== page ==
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Synthetic Cellular Memory

Introduction

Synthetic cellular memory refers to the engineering of living organisms to produce a "protracted response to a transient stimulus" (Gardner, 2000; Ajo-Franklin, 2007). Research in this area thus far has produced simple genetic circuits that change a cell's phenotype in response to a change in environment. In the short term, construction of such gene networks provides a more thorough understanding of natural systems. By matching experimental results with mathematical models, we can put our knowledge of systems biology to the test. In the long run, cellular memory promises to be a key component of synthetic biological design. While current research efforts have been directed at the production of a reporter protein in response to some input, memory circuits hold the potential to be incorporated into more complex gene networks. Engineered cell differentiation, detection of hazardous materials in drinking water, biocomputing, gene therapy, and other such applications of synthetic devices could all one day depend on modular memory circuits similar to the ones described on this wiki site (Gardner, 2000; Ajo-Franklin, 2007).

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Description of Wiki-Paper Contents

In order to examine the current state of the field of synthetic cellular memory, I will first look at common biological designs that are used to construct simple memory circuits in vivo. Memory circuits typically fall into one of two categories: mutual repression and autoregulatory positive feedback. Each of these networks will be described in detail. I will then present a few different mathematical models that are used to describe how these biological circuits function.


From there, three different papers will be discussed in detail:

The first paper describes the construction of a genetic toggle switch in E. coli (Gardner, 2000). This was a groundbreaking paper that laid the foundation for much of the research that has since been done on synthetic gene networks. While the genetic toggle switch is one of the most simplistic forms of synthetic memory, the establishment of a predictive mathematical model and a functional biological device set the stage for more complex networks to be constructed in more complex organisms.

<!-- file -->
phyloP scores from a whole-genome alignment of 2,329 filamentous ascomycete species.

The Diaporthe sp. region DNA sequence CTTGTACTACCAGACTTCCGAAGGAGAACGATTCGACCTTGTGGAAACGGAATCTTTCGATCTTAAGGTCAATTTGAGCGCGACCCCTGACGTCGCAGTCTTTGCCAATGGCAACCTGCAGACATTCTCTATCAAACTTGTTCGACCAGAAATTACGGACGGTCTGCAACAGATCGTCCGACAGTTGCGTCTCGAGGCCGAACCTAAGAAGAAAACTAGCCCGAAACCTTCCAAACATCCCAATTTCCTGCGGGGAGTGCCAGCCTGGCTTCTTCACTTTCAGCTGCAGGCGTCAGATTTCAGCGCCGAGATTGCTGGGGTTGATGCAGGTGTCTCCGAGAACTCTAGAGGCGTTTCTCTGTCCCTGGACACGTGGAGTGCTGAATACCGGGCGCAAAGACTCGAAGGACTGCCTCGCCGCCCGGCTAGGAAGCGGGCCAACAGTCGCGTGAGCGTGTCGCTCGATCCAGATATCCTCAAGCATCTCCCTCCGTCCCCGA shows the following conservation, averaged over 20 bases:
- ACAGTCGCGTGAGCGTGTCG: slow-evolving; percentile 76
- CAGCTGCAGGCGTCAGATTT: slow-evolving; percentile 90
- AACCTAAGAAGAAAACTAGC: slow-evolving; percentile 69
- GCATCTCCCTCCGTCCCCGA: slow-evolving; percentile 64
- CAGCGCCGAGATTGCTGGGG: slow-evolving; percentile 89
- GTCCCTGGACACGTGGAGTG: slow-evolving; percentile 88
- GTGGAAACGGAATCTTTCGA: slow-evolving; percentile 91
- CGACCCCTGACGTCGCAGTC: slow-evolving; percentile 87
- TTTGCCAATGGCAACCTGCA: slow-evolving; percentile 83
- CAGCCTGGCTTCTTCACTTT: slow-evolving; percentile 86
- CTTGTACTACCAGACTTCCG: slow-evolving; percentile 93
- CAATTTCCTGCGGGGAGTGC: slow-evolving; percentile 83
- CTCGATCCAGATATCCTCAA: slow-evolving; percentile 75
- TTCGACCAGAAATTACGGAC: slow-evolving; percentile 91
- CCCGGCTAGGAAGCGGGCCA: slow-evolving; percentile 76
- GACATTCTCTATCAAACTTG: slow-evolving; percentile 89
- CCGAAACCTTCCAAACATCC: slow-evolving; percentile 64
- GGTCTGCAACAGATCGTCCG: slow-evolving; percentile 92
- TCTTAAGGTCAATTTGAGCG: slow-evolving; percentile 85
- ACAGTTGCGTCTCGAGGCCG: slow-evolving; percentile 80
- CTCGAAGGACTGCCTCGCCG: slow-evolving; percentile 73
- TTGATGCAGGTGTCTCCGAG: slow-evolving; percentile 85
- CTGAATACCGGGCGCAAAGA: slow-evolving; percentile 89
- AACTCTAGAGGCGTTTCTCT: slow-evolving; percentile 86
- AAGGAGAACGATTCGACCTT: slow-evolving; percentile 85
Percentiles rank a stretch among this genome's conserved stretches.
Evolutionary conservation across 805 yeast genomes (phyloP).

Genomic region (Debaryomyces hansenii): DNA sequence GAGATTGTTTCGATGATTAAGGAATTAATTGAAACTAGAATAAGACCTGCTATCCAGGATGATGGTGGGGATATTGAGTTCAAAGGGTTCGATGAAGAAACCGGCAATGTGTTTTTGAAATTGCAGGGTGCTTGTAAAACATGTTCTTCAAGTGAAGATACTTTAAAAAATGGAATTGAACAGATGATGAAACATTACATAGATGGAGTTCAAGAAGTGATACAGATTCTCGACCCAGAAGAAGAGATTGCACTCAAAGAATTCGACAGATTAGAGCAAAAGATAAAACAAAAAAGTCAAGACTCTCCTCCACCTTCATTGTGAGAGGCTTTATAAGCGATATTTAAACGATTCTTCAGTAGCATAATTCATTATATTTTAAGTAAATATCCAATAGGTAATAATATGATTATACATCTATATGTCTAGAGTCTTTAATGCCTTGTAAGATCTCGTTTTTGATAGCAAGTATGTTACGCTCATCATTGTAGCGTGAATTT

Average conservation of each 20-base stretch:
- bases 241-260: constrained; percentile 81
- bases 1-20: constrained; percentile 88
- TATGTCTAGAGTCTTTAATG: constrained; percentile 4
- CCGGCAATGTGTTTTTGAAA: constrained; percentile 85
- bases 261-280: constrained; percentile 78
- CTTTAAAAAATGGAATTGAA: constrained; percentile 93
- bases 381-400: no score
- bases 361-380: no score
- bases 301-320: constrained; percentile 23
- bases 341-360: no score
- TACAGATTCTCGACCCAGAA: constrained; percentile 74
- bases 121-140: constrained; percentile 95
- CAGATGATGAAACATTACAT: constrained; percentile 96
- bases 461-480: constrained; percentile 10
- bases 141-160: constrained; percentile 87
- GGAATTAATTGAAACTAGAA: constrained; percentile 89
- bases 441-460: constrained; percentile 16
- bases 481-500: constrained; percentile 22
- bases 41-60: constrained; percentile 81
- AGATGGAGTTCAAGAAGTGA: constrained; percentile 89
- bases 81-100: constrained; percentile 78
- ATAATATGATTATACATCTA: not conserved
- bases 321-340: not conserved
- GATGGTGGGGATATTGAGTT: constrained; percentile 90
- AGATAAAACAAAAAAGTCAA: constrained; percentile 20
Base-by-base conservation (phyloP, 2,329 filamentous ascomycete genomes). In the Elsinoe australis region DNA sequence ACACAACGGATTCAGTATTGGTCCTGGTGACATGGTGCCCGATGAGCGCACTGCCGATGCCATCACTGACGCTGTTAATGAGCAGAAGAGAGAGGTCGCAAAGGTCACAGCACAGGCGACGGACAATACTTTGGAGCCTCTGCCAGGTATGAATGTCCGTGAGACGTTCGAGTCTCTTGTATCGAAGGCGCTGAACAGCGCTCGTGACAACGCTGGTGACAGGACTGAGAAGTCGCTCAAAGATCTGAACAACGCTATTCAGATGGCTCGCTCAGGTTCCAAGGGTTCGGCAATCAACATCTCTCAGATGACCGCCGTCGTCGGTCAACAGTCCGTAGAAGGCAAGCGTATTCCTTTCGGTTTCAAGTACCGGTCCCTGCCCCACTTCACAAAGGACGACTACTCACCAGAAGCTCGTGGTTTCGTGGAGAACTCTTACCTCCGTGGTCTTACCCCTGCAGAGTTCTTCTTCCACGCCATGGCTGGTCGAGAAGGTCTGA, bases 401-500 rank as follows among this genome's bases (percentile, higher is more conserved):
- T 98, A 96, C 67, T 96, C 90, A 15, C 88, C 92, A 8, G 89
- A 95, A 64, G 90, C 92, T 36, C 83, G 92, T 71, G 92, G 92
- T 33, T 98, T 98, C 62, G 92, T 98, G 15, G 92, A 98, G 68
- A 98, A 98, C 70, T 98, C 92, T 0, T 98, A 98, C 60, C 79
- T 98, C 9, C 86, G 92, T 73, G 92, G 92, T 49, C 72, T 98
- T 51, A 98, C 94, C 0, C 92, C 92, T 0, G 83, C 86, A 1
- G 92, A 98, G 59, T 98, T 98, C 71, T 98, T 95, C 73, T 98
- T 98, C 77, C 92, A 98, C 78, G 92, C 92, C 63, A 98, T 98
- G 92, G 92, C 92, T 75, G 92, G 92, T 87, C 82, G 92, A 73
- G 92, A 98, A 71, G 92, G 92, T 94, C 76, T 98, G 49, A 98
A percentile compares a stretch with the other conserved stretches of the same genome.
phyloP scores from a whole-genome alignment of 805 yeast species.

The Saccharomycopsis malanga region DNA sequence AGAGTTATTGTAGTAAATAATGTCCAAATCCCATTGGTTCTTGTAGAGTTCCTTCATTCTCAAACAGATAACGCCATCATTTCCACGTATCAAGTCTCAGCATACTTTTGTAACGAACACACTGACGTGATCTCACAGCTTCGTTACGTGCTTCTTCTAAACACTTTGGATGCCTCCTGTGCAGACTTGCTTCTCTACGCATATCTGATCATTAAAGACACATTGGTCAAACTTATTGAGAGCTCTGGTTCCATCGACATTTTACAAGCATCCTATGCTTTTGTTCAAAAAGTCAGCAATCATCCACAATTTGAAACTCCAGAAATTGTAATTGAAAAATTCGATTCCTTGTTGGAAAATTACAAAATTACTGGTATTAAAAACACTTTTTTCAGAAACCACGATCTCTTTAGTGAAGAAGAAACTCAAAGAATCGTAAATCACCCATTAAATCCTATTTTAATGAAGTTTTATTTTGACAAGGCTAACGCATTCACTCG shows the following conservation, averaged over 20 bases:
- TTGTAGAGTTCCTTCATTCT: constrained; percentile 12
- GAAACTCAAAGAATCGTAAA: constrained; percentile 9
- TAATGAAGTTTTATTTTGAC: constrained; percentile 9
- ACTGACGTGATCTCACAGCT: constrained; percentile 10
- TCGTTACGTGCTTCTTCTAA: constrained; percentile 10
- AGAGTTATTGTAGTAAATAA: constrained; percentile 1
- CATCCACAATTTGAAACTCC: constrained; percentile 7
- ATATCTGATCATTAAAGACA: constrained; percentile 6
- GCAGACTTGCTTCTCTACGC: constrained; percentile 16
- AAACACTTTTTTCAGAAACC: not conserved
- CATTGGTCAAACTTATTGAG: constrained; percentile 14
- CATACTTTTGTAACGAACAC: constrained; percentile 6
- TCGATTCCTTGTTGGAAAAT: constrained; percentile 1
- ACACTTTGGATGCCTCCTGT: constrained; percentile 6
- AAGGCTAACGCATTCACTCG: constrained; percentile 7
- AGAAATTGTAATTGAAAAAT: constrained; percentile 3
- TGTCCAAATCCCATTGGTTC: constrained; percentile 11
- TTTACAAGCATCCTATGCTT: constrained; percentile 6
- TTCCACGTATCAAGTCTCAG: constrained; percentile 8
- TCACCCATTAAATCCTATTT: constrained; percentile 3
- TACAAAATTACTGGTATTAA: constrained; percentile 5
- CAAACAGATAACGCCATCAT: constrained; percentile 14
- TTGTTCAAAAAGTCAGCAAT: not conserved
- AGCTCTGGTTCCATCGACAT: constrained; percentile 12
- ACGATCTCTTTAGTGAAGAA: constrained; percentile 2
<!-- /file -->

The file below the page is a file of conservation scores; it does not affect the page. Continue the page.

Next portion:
The second paper was published five years later and discusses the construction of a hysteretic memory switch in mammalian cells (Kramer, 2005). This circuit improves upon the bistable toggle switch by adjusting the toggle-point based on the history of the cell. This work also demonstrates the feasibility of incorporating synthetic cellular memory into eukaryotic cells.

The final paper, published in September of 2007, details a "permanent" memory network in yeast cells (Ajo-Franklin, 2007). Yeast were engineered to fluoresce indefinitely after sensing an input. This system is a move towards non-rewritable synthetic cellular memory. After the cells have sensed an input, their "memory" state is retained in all environments (as opposed to toggling back and forth between two different states), even through multiple cell divisions. An accurate mathematical model was also developed to predict network behavior in this eukaryotic system based on quantitative part characterization.


After discussion of these three papers, the contents of this wiki-paper will be summarized and future directions of the field will be analyzed.



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